Taking these concepts further, hepatitis B vaccine serves as a useful example. Both HLA polymorphisms and cytokine SNPs have been found to be associated with hepatitis B vaccine non-response [39]. This information could be utilized by developing a candidate vaccine that included both cytokine adjuvants to overcome genetic restriction, and a peptide “cocktail” that could circumvent known immunogenetic restrictions, and investigators have begun such development [40], [41]. Similarly, we have previously reported a SNP in the SLAM receptor gene associated with a 4-fold decrease in measles antibody levels [33]. While mechanistic studies are ongoing, it is logical that this SNP may interfere with the ability of the measles vaccine virus to bind to its receptor, and thereby perturb the development of a protective immune response. One could imagine a candidate vaccine virus designed to allow binding regardless of the presence or absence of such a receptor polymorphism. Such a vaccinomics approach could result in a candidate vaccine that leads to protective immune responses regardless of the presence of such a polymorphism. As a further example, such an approach led to the identification of the CCR5 deletion mutation in the coding region of the CCR5 HIV receptor. This information can be utilized in the development of novel therapeutic drugs and vaccines [42]. For example, a subunit vaccine containing the CCR5 binding determinants of gp120 could be created to facilitate the formation of viral neutralizing antibody responses. In addition, adjuvants such as CpG or MPL-A could differentially activate TLRs to circumvent restrictions in other receptors [43].

Other limitations in the development of new vaccines for measles and other infectious pathogens include a lack of understanding of molecular mechanisms of vaccine-induced adaptive immunity. While we understand that viral peptides are processed and presented in the context of class I and II HLA molecules, this has generally not informed the specific design of new vaccine candidates. Our laboratory has used this information to successfully identify 13 novel naturally processed class II HLA-DRB1*0301 measles virus peptides [44], [45]. The development of a high performance mass spectrometry analytic approach also allowed us to identify 116 naturally processed and presented class I (A*0201, B*1501 and C*03) peptides derived from vaccinia virus [46], [47]. Recently, we also isolated 17 naturally processed avian influenza H5N1 peptides from the class I A*0201 peptide binding grove (P. Tosh, I. Ovsyannikova, G. Poland, unpublished data). Data on specific immunogenic peptides (and adjuvants) such as these become important in the design of future vaccines to combat infectious diseases, including measles, influenza, smallpox, and other pathogens [48].


Our laboratory has used the live, attenuated measles, mumps, rubella, and vaccinia vaccine viruses as models for our work and development of the vaccinomics approach. After two decades of work with measles vaccine virus we have determined that:

  • Almost 90% of measles vaccine response heterogeneity is explainable genetically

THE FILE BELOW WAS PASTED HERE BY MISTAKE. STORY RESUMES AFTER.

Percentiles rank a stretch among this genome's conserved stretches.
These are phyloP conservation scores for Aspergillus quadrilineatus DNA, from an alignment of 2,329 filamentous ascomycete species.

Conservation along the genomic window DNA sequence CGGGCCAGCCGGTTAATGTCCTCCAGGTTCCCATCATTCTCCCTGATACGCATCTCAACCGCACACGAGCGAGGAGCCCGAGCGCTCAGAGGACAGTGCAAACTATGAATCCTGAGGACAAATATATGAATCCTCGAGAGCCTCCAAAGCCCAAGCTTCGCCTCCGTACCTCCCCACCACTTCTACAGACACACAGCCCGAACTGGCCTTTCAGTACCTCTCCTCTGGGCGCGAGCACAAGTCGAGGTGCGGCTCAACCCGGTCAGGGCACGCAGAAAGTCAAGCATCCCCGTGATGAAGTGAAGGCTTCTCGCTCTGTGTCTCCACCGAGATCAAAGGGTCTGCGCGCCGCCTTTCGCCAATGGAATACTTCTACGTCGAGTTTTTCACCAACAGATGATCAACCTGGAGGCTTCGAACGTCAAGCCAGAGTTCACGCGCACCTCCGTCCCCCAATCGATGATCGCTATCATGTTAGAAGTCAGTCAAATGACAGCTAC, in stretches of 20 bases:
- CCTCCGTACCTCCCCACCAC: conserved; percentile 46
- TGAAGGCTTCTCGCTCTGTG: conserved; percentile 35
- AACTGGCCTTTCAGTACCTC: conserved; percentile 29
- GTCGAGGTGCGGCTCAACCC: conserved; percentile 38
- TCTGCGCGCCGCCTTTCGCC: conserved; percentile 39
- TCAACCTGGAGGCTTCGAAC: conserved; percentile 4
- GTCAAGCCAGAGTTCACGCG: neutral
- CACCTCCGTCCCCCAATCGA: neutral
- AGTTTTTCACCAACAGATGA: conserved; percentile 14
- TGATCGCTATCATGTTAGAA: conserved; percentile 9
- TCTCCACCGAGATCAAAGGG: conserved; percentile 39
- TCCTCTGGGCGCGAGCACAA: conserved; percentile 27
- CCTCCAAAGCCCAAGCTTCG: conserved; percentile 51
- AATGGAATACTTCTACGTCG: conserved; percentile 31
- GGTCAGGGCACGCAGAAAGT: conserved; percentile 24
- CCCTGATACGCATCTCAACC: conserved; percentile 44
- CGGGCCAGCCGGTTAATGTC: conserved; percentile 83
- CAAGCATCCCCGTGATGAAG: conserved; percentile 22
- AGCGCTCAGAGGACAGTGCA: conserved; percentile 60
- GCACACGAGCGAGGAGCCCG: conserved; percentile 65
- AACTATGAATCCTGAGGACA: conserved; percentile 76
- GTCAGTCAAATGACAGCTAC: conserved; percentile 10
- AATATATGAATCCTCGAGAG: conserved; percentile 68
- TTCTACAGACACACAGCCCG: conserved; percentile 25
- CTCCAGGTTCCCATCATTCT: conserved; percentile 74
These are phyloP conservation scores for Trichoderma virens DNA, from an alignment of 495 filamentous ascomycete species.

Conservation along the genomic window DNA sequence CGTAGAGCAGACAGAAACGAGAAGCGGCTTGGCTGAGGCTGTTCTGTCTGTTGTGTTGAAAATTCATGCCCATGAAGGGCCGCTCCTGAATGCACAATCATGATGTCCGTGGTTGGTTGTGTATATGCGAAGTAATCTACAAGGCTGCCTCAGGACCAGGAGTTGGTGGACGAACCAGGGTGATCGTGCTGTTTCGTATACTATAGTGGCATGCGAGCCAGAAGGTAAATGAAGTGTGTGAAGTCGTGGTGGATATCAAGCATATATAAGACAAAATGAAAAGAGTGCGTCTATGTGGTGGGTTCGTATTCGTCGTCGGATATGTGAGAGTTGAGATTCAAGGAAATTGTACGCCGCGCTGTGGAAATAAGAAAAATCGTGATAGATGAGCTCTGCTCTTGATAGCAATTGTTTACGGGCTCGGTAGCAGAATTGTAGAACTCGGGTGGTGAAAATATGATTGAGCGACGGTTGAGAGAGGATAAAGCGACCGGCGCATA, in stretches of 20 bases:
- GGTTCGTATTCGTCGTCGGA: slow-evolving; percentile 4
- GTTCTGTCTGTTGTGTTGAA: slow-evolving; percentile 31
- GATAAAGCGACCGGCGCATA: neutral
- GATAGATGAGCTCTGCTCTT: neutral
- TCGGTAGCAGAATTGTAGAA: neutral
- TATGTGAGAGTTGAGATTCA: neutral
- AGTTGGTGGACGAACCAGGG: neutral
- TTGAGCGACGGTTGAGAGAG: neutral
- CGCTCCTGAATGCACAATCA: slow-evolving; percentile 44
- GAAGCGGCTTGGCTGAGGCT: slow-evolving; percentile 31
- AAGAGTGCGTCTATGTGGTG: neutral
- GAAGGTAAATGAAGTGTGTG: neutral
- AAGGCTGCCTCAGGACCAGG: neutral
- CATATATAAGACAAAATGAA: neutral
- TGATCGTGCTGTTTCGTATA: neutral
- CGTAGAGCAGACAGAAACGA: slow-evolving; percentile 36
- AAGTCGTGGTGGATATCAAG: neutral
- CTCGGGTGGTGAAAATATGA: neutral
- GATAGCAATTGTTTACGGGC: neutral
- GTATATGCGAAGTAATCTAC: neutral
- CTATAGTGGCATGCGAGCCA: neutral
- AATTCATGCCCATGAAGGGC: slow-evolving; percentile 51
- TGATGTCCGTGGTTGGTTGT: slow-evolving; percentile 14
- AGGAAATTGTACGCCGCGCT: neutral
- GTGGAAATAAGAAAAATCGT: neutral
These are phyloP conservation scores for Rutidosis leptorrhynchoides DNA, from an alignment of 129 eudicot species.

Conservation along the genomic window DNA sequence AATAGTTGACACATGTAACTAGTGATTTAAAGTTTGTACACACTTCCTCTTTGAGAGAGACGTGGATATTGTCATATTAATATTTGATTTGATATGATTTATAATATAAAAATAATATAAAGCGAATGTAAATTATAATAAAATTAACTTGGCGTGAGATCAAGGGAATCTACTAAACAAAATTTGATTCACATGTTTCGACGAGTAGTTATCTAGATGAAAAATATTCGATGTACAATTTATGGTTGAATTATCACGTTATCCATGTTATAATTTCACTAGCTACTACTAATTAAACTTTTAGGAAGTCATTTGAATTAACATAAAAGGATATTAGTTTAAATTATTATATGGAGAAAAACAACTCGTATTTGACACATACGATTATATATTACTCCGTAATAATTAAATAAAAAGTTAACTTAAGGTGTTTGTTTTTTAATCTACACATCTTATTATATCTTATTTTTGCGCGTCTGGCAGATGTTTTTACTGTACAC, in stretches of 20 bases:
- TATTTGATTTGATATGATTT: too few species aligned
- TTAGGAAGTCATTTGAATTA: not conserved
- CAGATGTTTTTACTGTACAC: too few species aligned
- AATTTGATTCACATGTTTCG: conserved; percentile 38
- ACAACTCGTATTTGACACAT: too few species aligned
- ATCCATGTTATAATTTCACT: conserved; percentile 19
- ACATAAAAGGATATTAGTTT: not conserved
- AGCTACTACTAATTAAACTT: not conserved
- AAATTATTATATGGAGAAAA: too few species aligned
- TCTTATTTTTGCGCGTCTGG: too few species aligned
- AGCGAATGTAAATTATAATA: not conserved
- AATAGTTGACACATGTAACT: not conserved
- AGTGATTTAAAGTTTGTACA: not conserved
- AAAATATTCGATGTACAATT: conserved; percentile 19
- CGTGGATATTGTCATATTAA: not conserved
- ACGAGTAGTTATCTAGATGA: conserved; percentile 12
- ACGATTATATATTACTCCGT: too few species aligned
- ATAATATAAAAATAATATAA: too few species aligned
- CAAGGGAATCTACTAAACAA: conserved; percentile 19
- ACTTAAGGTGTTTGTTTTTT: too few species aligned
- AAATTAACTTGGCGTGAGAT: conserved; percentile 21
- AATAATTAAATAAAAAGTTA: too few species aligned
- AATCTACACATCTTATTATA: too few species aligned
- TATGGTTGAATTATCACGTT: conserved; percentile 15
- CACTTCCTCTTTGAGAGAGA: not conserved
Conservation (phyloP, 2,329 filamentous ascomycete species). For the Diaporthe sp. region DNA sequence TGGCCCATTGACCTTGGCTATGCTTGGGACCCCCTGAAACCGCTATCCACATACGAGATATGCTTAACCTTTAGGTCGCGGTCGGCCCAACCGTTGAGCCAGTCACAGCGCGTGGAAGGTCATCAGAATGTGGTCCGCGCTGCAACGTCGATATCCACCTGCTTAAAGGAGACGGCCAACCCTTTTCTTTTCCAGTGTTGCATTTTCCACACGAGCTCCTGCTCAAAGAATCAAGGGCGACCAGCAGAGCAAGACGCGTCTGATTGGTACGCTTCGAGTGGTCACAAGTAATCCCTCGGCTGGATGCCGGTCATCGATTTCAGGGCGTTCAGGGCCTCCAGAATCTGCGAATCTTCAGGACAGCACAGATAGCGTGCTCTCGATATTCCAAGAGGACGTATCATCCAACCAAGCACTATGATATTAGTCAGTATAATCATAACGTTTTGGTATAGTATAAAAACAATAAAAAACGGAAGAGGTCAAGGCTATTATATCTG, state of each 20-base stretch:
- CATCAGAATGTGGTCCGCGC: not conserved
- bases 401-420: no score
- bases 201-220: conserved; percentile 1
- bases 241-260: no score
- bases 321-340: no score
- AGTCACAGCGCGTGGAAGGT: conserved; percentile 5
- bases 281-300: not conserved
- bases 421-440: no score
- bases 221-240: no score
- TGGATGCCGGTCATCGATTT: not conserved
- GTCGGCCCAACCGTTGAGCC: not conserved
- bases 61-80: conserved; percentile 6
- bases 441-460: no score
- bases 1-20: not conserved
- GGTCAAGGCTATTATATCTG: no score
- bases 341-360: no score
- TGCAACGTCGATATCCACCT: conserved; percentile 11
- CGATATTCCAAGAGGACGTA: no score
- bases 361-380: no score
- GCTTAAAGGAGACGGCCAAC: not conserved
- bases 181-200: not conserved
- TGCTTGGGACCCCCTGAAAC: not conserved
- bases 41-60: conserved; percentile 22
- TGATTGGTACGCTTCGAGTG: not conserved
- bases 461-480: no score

• Polymorphisms of specific immune response genes significantly influence measles vaccine–induced immunity
  • Vaccine-induced immune responses can be profiled (and in the near future predicted)
  • Naturally processed and presented immunogenic peptides can be identified and sequenced, and represent a novel method of vaccine candidate discovery

The next step in the development of vaccinomics is to understand immune “signature profiles” from a systems biology perspective in order to develop vaccine response “markers” in support of personalized vaccinology, and to inform new vaccine development. An excellent example of this concept is the identification of a gene signature including C1QB and EIF2AK4, which correlated with and predicted CD8+ T cell responses to the yellow fever vaccine with a high degree of accuracy [49]. The authors also identified a separate predictive signature of neutralizing antibody response that included the B cell growth factor TNFRS17. Yet another example of predictive immune profiling has been demonstrated for influenza vaccination. The expression levels of CAMKIV (a calmodulin-dependent protein kinase involved in neural functions as well as stem cell maintenance and T cell development) at day 3 following vaccination with TIV is inversely correlated with antibody titers at the peak of the immune response [50]. The development of these predictive signatures provides significant insights into the generation of vaccine-induced immune responses, and may serve as useful biomarkers for the testing of novel vaccine candidates. The knowledge gained from these immune-profiling studies may indicate appropriate adjuvants or routes of administration that can be coupled with mass-spectrometry approaches to isolating and identifying highly immunogenic viral peptides, allow for peptide-based vaccine development (an area of vaccine research that currently suffers from poor immunogenicity), and allow us to anticipate novel, directed development (rather than an empiric approach) of a plethora of new candidate vaccines informed by genotype:phenotype associations, the role of epigenetics and complementarity, and other future advances.

We believe that the future of vaccine development, utilizing the tools of vaccinomics and predictive vaccinology, is such that the science will move us to abandon a “one size and dose fits all empiric vaccine approach,” predict vaccine response and the possibility of a significant adverse response to a vaccine, predict the number of doses likely to be needed to induce a response to a vaccine, and direct us toward a science-based directed design/develop paradigm for novel vaccine candidates. In turn, abandoning the empiric approach of vaccine development, and moving toward a new paradigm of “discover – validate – characterize – deploy” is likely to hold promise in the development of vaccine candidates for hyper-variable pathogens, and overcome the current one-size-fits-all approach that leads to substantial inter-individual vaccine responses, vaccine non-response, increased costs, and substantial barriers to the development of novel vaccine candidates.